I am currently writing a small group series for our congregation on Paul’s prison letters (Ephesians, Philippians, Colossians, and Philemon). Here are the resources I am currently using. Anything I am missing that you have found useful?
- IVP – Dictionary of Paul and His Letters
- Paul: Apostle of a Heart Set Free by F.F. Bruce
- NICNT on Colossians, Philemon and Ephesians by F.F. Bruce
- Paul for Everyone: The Prison Letters by N.T. Wright
- Word Biblical Commentary on Colossians and Philemon by Peter O’Brien
- Anchor Bible Commentary on Philemon by Joseph Fitzmyer
- NICNT on Philippians by Gordon Fee
- Philemon, Colossians, and Ephesians by Ben Witherington
- Interpretation Commentary on Philippians by Fred Craddock
- Pillar Ephesians Commentary by Peter O’Brien
What else should I consult?
Colossians Remixed by Walsh and Keesmaat?
I’ve found it helpful to print or display maps and pictures of these cities Paul was writing to. I’m sure some of the books you’ve listed have some good images but there are others online in places such as
Blessings on your ministry of preparing material to teach!
You should be good with those bro. But when are you gonna eat and/or sleep??
By way of bibliography, it looks like you’ve got plenty to keep you busy. I’m curious; how many lessons in all are you putting together. How many on each letter? One more: Do you think that all four letters come from Paul’s house-arrest at the end of Acts?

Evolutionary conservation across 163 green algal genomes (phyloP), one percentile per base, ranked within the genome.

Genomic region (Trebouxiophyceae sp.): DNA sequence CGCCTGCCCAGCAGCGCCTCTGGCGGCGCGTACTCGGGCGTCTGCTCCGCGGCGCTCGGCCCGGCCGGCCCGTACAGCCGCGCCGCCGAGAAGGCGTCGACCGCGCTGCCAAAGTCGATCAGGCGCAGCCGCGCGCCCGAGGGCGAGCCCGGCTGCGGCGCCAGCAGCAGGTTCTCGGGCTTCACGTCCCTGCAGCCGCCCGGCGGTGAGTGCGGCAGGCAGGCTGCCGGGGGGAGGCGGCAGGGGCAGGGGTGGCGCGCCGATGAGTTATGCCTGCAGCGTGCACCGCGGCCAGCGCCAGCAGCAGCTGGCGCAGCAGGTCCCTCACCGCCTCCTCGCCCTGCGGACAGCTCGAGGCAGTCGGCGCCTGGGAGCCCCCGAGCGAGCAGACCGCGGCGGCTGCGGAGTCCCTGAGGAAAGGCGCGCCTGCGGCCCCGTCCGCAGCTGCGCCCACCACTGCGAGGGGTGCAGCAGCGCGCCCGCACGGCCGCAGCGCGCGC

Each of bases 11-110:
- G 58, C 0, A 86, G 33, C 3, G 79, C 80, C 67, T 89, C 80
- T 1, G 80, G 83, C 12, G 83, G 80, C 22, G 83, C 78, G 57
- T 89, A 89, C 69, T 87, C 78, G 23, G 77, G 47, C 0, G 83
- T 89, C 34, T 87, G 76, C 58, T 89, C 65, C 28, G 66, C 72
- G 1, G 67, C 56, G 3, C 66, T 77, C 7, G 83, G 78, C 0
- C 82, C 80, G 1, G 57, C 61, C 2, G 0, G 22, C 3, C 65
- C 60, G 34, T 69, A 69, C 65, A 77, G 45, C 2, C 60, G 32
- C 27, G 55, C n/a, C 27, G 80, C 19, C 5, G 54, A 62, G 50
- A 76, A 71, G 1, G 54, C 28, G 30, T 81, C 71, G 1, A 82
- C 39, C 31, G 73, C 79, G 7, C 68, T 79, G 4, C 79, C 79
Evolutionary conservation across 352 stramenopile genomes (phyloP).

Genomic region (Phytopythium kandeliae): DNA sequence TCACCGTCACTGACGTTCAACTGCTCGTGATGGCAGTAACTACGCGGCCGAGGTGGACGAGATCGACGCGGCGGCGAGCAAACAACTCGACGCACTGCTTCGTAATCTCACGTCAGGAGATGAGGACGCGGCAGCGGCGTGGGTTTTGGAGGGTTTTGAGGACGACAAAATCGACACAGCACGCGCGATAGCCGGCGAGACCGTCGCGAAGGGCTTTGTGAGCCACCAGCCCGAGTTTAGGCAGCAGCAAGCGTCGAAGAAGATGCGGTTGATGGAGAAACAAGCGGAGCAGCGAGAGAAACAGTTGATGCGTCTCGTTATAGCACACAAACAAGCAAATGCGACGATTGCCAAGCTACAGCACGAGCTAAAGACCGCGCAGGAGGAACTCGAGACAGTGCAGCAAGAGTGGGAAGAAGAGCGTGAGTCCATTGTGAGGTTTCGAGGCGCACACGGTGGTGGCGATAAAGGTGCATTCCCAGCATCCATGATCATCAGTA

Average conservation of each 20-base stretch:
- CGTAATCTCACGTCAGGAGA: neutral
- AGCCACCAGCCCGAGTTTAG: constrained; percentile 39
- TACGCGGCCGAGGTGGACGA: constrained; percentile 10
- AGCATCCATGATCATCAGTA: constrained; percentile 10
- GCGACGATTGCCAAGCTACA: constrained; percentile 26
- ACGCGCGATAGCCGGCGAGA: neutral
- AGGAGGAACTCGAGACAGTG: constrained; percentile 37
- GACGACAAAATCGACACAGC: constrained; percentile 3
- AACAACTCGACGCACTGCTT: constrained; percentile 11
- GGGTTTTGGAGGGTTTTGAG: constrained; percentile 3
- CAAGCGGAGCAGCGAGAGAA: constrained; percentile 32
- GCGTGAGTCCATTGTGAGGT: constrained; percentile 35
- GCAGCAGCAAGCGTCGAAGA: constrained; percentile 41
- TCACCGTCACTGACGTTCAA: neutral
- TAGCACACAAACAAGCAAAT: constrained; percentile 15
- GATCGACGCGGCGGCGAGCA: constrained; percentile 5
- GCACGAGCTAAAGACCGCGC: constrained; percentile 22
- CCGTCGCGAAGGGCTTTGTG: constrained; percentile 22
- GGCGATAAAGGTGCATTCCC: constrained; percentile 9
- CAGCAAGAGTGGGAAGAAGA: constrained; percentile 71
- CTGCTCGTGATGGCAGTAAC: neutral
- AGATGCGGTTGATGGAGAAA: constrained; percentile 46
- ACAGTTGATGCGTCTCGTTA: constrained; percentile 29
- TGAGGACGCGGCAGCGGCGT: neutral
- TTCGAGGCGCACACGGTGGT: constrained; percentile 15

For my classes, I’m trying to put together material that requires the students to actually read the biblical book first (what a concept!) and answer a few questions about basic content. That way, when we deal with that book in class, it’s more of a discussion than a lecture. I think they actually learn and retain a lot more that way. The class sessions clarify something that they’ve already encountered.
It is going to be roughly 18 lessons. I have decided to deal with Colossians and Philemon first as it seems to me they were probably written first and from Paul’s C.P. imprisonment. Then we will cover Ephesians and Philippians from his Roman imprisonment. There is speculation when it comes to these things no matter how you cut it but that is the track I have decided to take. Any input is welcome.
One of the things I always do when teaching a text is to read the entire text out loud prior to teaching through it. I figure the text speaks best for itself and it is better to have the whole text read even if that means a few minutes less discussion.
I always enjoy William Barclay’s Daily Bible Study Series. His strength is in background and word studies. He is not so strong on overall message and development of the argument. Yet, I find him very useful and easy to follow.
Hmm . . . didn’t see anything by the standard coC writers of yesteryear! 🙂
Shhh….I am really going straight out of the Lipscomb/Shepherd commentary GA commentary.